A season for sharing
Sound Consumer | December 2003
by Nancy Schatz Alton
Let the meal become a symbol of the rituals we seek ...
(December 2003) — When a group of strangers meet for the first time, food binds them together. Place a meal on the table: People not only have something to eat, they have something in common to discuss and share. The table, ideally, becomes a bridge bringing people together.
When people who know each other well come together for a holiday celebration, the ritual of food and eating takes on an even richer meaning — stretching far beyond the typical turkey, cranberries and dressing.
After all, what would the season be without grandma's potatoes, perfectly mashed, with just the right amount of lumps? Or mom's brightly decorated sugar cookies, cut in the same familiar shapes from cookie cutters that have been passed from one generation to the next? In the end, what's on the table becomes just as important as who's sitting around it.
"If an event is meant to matter emotionally, symbolically, or mystically, food will be close at hand to sanctify and bind it," writes Diane Ackerman in The Natural History of the Senses. At holiday dinners, we use food to connect with the people tethered to us by blood, law, love and friendship. The meal is a ritual, marked by family recipes, your great-grandmother's china and the same family jokes retold year after year.
While you may not be overly fond of candied yams, the smell of roasting yams probably evokes fond childhood memories. Though you may eat only a sliver of the canned cranberries your mother serves — now you prefer fresh cranberry chutney — it would be shocking not to see the perfectly shaped cranberry roll sitting in its crystal dish. And, if you find yourself a continent away from family, you might even purchase canned cranberries for your celebration.
As chef Barbara Smith writes in Rituals & Celebrations, "Every time you celebrate one of the traditional holidays, you become part of a whole chain of memories woven by the generation that came before you and those that are following after." This explains why you lovingly place candied yams on the table. It is why I've altered my family's Durkee Green Bean Casserole. Now I use organic green beans and soy milk, and, because I live 1,500 miles from my family, baking and serving this specific dish brings a bit of my family to me.
Of course, making new traditions is part of the fun of holidays. And, because our world is ever changing — people's dietary needs change, new friends join us, we adopt new belief systems — it is often imperative that we adopt new rituals. In The Book of New Family Traditions: How to Create Great Rituals for Holidays and Everyday, Meg Cox suggests finding your purpose and making it personal. She writes of a family whose ancestors nearly starved out west, surviving on turnips during one particularly hard year. They include a turnip dish as part of their meal, in thanks for all they have now.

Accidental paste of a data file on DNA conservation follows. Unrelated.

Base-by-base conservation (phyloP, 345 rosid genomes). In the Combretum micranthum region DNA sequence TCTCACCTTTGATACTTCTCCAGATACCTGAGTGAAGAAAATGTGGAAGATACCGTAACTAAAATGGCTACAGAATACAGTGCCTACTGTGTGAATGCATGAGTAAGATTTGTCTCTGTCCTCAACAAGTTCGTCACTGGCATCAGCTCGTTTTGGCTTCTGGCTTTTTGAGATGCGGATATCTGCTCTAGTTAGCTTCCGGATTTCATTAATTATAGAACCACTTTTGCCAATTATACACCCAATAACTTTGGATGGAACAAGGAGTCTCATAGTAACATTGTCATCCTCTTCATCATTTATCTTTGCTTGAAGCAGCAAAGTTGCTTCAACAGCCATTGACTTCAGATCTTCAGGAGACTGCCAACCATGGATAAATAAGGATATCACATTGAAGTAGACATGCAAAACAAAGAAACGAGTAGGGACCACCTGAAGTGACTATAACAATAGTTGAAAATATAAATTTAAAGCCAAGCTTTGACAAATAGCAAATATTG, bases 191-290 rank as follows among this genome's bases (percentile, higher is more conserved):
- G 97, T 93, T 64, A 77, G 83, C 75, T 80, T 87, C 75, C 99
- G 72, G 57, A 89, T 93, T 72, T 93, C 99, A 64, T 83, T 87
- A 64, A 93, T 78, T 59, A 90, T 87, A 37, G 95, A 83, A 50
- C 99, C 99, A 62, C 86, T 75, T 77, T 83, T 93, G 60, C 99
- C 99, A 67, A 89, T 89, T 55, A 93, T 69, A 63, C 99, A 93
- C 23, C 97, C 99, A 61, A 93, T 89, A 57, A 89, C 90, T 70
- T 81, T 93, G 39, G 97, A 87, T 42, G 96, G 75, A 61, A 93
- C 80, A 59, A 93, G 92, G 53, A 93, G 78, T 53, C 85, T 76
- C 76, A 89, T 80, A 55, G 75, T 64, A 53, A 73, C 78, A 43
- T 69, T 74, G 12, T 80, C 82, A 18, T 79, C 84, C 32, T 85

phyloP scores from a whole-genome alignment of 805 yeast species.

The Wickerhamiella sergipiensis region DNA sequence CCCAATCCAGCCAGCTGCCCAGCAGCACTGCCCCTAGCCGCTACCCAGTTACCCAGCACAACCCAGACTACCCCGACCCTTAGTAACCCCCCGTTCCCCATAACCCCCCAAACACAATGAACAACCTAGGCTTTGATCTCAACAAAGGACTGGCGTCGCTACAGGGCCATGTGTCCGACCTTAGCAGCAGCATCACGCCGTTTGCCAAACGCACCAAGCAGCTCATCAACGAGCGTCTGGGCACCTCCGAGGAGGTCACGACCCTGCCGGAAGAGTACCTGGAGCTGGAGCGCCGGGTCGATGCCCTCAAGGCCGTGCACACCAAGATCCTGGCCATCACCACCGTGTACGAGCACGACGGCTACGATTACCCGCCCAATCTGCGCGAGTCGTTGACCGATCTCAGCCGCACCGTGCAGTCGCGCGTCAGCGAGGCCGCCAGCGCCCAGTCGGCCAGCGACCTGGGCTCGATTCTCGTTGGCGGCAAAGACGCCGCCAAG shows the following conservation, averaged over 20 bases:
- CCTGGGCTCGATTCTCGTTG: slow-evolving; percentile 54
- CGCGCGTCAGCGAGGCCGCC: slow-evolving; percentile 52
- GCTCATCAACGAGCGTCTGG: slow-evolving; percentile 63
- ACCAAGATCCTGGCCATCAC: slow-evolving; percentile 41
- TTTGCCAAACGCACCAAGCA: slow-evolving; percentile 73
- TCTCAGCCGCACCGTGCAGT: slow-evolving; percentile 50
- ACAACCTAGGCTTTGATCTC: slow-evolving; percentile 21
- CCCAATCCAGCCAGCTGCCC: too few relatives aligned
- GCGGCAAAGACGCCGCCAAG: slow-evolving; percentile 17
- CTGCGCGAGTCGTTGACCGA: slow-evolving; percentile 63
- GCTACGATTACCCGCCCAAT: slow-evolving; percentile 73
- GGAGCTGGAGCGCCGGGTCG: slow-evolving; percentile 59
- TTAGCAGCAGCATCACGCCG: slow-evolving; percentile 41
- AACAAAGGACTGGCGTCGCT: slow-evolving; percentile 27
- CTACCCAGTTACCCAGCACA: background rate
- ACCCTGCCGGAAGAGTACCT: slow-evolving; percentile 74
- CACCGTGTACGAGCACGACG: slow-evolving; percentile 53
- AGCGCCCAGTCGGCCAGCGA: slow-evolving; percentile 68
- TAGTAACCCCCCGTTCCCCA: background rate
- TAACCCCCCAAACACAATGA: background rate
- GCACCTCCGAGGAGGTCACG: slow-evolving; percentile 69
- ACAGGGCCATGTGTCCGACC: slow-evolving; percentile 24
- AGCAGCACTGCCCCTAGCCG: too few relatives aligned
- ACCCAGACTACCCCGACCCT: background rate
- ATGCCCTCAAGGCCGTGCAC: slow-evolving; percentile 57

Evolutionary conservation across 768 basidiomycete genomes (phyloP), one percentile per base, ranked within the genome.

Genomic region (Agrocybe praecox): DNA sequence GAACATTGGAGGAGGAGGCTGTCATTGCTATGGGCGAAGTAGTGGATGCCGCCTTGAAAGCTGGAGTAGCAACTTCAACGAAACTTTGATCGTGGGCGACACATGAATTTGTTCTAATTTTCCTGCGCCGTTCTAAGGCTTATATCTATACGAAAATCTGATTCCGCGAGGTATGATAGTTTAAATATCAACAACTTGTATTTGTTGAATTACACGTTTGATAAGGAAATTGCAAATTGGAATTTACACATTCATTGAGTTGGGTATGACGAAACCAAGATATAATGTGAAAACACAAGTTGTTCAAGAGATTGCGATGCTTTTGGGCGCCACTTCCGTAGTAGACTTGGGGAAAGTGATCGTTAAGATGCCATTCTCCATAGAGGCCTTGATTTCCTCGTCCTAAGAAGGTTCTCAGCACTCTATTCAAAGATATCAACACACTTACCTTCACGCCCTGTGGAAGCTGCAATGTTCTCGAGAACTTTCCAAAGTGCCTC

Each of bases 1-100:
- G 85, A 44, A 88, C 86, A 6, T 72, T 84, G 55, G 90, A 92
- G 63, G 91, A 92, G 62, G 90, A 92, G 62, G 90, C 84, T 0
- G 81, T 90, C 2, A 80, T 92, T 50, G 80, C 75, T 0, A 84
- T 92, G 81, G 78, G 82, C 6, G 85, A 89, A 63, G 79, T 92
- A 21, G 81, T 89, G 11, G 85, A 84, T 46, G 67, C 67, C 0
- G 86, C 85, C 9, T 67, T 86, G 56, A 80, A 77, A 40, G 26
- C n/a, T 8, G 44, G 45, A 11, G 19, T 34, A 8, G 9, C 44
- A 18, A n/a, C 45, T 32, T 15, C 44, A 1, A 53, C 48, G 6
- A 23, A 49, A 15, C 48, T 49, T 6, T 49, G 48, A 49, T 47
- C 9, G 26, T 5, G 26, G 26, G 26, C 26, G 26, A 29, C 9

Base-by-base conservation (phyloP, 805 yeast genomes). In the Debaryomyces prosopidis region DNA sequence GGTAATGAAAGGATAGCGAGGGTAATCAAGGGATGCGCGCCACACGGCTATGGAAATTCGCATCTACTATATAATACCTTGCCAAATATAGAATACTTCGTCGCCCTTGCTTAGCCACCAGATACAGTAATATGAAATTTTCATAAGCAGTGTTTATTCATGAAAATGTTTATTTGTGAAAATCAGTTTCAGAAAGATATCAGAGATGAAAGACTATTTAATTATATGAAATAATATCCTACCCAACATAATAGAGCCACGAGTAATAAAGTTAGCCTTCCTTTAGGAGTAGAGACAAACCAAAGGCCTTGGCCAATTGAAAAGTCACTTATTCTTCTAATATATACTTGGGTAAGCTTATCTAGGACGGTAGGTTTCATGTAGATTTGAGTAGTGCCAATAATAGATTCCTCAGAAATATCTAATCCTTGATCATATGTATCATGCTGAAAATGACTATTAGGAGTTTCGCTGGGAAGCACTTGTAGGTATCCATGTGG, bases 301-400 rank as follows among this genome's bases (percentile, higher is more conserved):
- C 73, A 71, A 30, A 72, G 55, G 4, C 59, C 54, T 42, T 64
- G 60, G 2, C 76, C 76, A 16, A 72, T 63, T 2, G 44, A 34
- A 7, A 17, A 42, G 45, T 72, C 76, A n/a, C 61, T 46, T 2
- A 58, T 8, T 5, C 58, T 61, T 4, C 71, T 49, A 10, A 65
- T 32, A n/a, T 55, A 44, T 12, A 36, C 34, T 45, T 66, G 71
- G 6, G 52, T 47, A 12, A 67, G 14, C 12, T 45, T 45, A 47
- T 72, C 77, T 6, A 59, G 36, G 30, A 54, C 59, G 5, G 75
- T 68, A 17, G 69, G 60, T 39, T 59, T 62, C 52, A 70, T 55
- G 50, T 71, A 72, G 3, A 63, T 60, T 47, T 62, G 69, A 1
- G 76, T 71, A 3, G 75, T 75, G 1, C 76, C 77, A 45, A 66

Besides nourishing our bodies, the foods we think of as traditional at our holiday meals also feed our emotional needs. Cox talks about why rituals are important for children, but these same reasons convey why ritual is important for people of all ages. Below I've shared some of Cox's list of the benefits of tradition, along with stories about people's cherished holiday rituals. Perhaps these tales will inspire a new tradition at your celebration this season.
Impart a sense of identity
When PCC staff member Kibby Bowen and her family moved here from California, they created a whole new menu to reflect their new identity and surroundings. "My first Thanksgiving here, we decided to have a Northwest feast. Instead of turkey, we had fresh-caught Dungeness crab and salmon. We added fresh parsnips and carrots to our mashed potatoes (courtesy of a neighbor's garden) and served a spinach salad with apples and satsumas," says Bowen. "That was 10 years ago and the tradition is still holding today. The side dishes have varied over the years, but the heart of the meal is still centered on fresh seafood and seasonal produce."
Help to navigate difficult times
Freelance writer Alison Peacock's cherished family ritual stems from her parent's hard times. "We all drink a shot of cherry kijafa (Swedish cherry brandy) on Christmas Eve because the Swedes open all their gifts on Christmas Eve," says Peacock. "The tradition is very definitely personal — although the brandy is Danish, and so, it does relate to our Scandinavian heritage. The reason it is a tradition is because my dad used to work in a liquor store when he and mom were first married. They drank cherry brandy to celebrate the holiday despite their poverty in other areas."
Graduate student Caroline Cummins learned about the value of community from one of her family's holiday traditions. Her family had two parties every year: an enormous neighborhood party and a quieter close-family-and-friends party. "Not everybody has such a close-knit neighborhood, and the neighborhood party was always the bigger deal when I was growing up," says Cummins. "Plus, Santa came, and we really and truly believed that we were so special that Santa was stopping by just for us before going out on his nightly rounds."